Your wife needs to understand the importance of you spending quality time alone with your family, otherwise it could create problems within your relationship. Albeit, you need to remember there are advantages to having your mother-in-law join you on your break. It means you and your wife can get to spend time alone together whilst your children are being looked after by their doting granny. Although your mother-in-law may have been taking your generosity for granted, it seems you may have been focusing on the negatives, therefore, not noticing the enormous help and support she must be bringing to your family. And remember, for all the things you find irritating about her - she raised the woman you fell in love with.
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Lunchtime driving with Simon Dixon, founder of Rockar group

Posted by Young Ladies About Town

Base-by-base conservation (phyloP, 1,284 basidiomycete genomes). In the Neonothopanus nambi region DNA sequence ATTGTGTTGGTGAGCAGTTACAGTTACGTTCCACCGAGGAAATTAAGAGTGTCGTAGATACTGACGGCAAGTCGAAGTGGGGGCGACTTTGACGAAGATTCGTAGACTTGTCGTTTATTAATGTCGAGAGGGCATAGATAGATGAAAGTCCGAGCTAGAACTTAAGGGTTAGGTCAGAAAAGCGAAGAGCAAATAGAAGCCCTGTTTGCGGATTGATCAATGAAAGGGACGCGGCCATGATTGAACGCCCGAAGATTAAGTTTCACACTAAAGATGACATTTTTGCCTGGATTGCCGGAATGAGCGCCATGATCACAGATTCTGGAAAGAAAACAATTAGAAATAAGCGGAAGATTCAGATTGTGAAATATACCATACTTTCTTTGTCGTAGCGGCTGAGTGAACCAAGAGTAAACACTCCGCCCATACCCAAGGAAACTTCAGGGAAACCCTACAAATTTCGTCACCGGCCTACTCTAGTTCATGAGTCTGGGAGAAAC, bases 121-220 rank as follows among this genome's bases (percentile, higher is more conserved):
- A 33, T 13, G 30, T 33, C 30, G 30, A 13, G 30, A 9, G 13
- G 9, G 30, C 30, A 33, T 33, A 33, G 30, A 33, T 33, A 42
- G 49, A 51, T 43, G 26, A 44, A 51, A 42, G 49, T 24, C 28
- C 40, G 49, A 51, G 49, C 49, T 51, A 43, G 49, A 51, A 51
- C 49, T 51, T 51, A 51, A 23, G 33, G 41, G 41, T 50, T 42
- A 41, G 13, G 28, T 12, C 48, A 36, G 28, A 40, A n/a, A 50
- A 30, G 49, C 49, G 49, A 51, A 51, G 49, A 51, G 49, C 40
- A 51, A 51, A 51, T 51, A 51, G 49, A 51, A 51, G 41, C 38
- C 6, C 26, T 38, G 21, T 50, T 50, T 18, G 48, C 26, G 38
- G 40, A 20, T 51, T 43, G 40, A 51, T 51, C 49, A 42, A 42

Young Ladies About Town
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on Monday, 06 March 2017
by Victoria Senior

During a busy lunchtime on the roads in London I caught up with Simon Dixon, Founder of Rockar group. He is the CEO who is changing the way we think about buying cars and has created this premium automative company.

I'm typical of someone in my age group, used to going to a car showroom to find out more about a car and how to buy it. Admittedly the days of doing this on my own are over as my husband loves the challenge of buying a car, me, well yes I'm still intimidated by taking the car to the garage for repairs so anything to make me feel more comfortable about this process is welcome.

Simon picked me up from the offices in Covent Garden in the new Jaguar 4x4, the F-Pace. I was hopeful this car would be up there as the next family car to cart my three sons around with their ever growing sports paraphernalia, along with the dog. Space is my foremost need in a car, seconded, very closely, by the drive.